Removing parents’ incentive to work ‘undermines’ intent of child tax credit, policy expert warns

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The Internal Revenue Service distributed the first payments for the newly expanded Child Tax Credit last week, which Democrats praised and Republicans derided as an “anti-work welfare check” that is not pro-family and disincentivizes work.

A component of President Joe Biden’s American Rescue Plan signed in March, the first enhanced Child Tax Credit was worth roughly $15 billion and reached 35 million families on July 15, with an average payment of $423. 

Families should receive $3,000 for every child from age 6 to 17 years old, and $3,600 annually for every child younger than age 6 under the expanded child tax credit. This is an increase from $2,000 per child in 2020. 

The income-based payments begin to phase out for individuals earning more than $75,000 and married couples earning more than $150,000, Fox Business reported. 

Families whose earnings are too high to qualify for the payments can still receive the $2,000 tax credit for their child if their income level is below $200,000 for individuals and $400,000 for married couples. 

“For the first time in our nation’s history, American working families are receiving monthly tax relief payments to help pay for essentials like doctor’s visits, school supplies, and groceries," Treasury Secretary Janet Yellen said in a statement. "This major middle-class tax relief and step in reducing child poverty is a remarkable economic victory for America — and also a moral one."

The IRS sent out the first of six monthly payments last Thursday. The monthly payment is up to $300 for each child younger than age 6 and up to $250 per month for each child ages 6 through 17, according to the IRS. 

There is no limit to the number of children per family who can receive the credit. 

The Treasury Department claims that the American Rescue Plan will lift over 5 million children out of poverty this year and cuts child poverty in half.

"We did what we promised," House Speaker Nancy Pelosi, D-Calif., said of the child tax credit on Tuesday. "Help is on the way. Help is here. Money in the pocket. Children going back to school, people going back to work. Money in the pockets of the American people, vaccines in their arms."

Sen. Chuck Schumer, D-N.Y., said "no greater thing" has helped American families more than the expanded child tax credit.

Republican leaders are not opposed to a child tax credit, but criticize the enhanced tax credit, which they believe "replaces work with welfare checks." 

Connor Semelsberger, director of Federal Affairs, Life and Human Dignity for the Family Research Council, told The Christian Post in an emailed statement that though a Child Tax Credit is pro-family, removing the incentive to work “undermines” its intent. 

“The Child Tax Credit is an important pro-family policy that recognizes even hardworking parents need economic support to care for and grow their families,” Semelsberger told CP. “However, what has always been established from the inception of the policy is that it is a benefit for taxpaying families. Whether that is a family with one or both parents working, the goal of the policy is to provide families who pay taxes with further financial flexibility to meet their children’s material, educational and spiritual needs.”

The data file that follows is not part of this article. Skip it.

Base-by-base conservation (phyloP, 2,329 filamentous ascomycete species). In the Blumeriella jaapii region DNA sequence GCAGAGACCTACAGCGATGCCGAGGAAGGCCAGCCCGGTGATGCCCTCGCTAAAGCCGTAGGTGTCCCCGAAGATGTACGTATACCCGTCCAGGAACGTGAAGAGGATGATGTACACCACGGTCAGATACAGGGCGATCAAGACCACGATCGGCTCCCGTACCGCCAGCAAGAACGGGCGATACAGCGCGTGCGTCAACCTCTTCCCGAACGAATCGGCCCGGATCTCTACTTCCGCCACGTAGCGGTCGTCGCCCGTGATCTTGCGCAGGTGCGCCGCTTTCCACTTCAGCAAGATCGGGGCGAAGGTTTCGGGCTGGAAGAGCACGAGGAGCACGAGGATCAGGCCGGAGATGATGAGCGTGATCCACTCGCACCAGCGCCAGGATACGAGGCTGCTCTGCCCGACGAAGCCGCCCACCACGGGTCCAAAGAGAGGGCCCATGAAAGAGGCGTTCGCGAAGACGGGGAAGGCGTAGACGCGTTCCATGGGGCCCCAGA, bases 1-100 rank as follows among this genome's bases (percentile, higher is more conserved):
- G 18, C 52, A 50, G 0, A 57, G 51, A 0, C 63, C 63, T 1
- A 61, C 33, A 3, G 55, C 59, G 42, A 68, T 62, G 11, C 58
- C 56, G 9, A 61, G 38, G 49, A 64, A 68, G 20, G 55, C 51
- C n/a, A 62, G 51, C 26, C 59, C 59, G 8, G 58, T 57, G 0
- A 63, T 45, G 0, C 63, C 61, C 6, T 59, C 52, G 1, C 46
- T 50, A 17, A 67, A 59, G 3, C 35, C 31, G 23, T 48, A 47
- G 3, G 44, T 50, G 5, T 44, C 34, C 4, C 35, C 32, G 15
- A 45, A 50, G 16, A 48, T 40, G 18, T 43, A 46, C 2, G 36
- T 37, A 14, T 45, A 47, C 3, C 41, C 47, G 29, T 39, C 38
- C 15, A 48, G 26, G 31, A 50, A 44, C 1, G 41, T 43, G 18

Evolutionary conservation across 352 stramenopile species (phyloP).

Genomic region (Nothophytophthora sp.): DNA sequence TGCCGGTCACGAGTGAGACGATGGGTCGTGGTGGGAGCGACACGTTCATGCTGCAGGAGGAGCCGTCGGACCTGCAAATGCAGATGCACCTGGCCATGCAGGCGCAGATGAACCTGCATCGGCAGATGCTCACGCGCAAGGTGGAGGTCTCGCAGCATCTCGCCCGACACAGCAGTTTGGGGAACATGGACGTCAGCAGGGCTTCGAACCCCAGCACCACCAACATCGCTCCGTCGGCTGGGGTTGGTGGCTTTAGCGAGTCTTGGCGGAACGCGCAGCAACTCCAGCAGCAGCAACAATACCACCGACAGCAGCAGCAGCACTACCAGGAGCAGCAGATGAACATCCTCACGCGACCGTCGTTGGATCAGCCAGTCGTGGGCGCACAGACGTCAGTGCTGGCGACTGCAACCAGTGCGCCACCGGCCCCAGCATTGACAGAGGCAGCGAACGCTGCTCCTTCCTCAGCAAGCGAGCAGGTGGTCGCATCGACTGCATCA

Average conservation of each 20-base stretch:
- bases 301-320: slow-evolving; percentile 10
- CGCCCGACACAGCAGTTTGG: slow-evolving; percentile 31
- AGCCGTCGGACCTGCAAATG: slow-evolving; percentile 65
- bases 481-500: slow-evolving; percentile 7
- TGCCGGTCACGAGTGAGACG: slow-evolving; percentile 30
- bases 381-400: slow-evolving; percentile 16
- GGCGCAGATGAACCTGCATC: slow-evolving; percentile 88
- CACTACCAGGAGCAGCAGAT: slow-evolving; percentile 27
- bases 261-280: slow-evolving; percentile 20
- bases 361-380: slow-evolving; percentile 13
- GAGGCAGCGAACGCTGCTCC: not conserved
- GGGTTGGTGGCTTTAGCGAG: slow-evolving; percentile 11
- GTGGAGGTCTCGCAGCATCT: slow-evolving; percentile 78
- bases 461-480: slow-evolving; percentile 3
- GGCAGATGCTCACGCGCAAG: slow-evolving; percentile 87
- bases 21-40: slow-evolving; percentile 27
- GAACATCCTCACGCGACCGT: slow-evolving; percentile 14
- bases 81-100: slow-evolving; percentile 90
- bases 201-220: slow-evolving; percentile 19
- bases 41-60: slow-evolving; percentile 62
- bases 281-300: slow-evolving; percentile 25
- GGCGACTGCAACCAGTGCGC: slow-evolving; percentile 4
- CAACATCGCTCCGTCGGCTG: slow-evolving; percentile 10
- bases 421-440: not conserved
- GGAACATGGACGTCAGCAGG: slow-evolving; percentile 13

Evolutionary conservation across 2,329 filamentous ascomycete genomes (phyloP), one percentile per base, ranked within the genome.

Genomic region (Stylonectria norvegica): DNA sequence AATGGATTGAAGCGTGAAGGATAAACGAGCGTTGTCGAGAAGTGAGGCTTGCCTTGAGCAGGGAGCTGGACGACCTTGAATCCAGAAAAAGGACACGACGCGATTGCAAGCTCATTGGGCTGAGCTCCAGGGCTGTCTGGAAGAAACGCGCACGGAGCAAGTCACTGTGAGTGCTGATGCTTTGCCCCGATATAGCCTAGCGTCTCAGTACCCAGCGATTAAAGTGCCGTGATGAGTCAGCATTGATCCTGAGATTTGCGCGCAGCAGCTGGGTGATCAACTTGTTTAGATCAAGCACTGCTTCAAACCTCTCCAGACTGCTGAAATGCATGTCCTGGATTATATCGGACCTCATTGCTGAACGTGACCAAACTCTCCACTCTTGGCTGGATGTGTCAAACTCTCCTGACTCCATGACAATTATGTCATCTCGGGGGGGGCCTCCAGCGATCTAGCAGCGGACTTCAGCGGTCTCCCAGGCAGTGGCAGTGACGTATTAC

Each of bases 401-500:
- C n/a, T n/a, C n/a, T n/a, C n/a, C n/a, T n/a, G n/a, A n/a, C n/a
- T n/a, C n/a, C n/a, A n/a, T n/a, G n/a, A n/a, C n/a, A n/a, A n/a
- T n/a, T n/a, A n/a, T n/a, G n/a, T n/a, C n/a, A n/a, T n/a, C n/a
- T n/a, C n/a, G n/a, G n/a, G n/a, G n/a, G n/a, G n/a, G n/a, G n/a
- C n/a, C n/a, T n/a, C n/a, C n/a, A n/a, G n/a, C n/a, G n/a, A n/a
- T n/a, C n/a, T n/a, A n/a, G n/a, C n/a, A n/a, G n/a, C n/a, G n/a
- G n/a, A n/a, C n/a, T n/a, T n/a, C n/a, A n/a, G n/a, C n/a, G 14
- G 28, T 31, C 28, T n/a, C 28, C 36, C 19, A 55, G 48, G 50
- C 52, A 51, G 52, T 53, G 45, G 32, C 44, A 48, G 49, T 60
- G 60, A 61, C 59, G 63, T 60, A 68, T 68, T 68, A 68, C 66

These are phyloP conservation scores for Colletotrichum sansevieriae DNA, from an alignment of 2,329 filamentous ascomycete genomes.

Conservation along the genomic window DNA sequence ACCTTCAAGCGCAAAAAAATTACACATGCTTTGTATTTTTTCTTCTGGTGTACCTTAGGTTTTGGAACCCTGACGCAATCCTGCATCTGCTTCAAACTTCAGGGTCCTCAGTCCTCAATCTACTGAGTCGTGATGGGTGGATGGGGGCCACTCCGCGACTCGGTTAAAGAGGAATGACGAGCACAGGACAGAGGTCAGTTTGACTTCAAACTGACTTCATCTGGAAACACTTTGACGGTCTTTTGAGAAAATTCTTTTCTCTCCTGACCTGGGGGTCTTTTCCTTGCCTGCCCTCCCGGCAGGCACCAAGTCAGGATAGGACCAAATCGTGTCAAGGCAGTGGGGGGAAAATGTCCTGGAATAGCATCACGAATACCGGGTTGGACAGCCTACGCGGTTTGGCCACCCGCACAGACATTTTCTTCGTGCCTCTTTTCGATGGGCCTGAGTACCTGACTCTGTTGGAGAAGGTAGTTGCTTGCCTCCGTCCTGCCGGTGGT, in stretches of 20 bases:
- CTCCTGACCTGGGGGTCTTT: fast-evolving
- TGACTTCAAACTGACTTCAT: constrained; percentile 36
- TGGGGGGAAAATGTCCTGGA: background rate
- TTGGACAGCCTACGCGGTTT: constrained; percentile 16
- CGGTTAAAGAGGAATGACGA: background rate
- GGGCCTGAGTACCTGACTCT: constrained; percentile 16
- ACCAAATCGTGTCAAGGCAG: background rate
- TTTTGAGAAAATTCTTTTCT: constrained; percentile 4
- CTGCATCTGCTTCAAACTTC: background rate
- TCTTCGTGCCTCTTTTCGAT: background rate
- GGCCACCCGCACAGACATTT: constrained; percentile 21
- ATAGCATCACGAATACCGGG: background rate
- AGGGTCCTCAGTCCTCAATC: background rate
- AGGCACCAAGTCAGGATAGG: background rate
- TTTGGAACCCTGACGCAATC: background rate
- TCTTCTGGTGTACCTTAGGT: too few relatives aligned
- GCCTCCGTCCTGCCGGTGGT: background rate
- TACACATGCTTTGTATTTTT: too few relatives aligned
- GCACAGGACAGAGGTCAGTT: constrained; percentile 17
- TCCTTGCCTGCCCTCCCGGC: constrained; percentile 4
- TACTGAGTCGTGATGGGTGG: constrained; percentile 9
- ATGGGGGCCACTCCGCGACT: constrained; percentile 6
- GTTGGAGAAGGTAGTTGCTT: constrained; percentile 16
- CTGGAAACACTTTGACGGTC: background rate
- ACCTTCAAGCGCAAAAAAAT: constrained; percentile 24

Semelsberger said the economy instead needs policies to help families “rediscover” the value of work over welfare checks.

“The goal of increasing the amount of the Child Tax Credit to adequately respond to the economic needs of families is laudable,” he continued. “However, the removal of the requirement to work completely undermines the original intent of the Child Tax Credit. In an economy with more job openings than willing workers, we need policies that help families rediscover the dignity that comes with working to provide for your family and country, not one that replaces work with welfare checks.”  

Sen. Marco Rubio, R-Fla., said the child tax credit disincentivizes marriage and working families, saying it is “anti-work, and it certainly isn’t pro-family.”

“Over the next six months, some American households with no working adults will receive over $6,000 in cash payments from the federal government,” Rubio said in a statement. 

In the past few months, Rubio said Americans have seen the “destructive consequences” of when the government pays people not to work.

Rubio is not unsupportive of a child tax credit and has worked in the past to help expand the credit for families. 

“The way President Biden tells it, the handout is part of his administration’s ‘pro-family’ plan. In reality, he has transformed the pro-worker, pro-family Child Tax Credit into an anti-work welfare check,” Rubio added. 

Emily Wood is a reporter for The Christian Post. She can be reached at:

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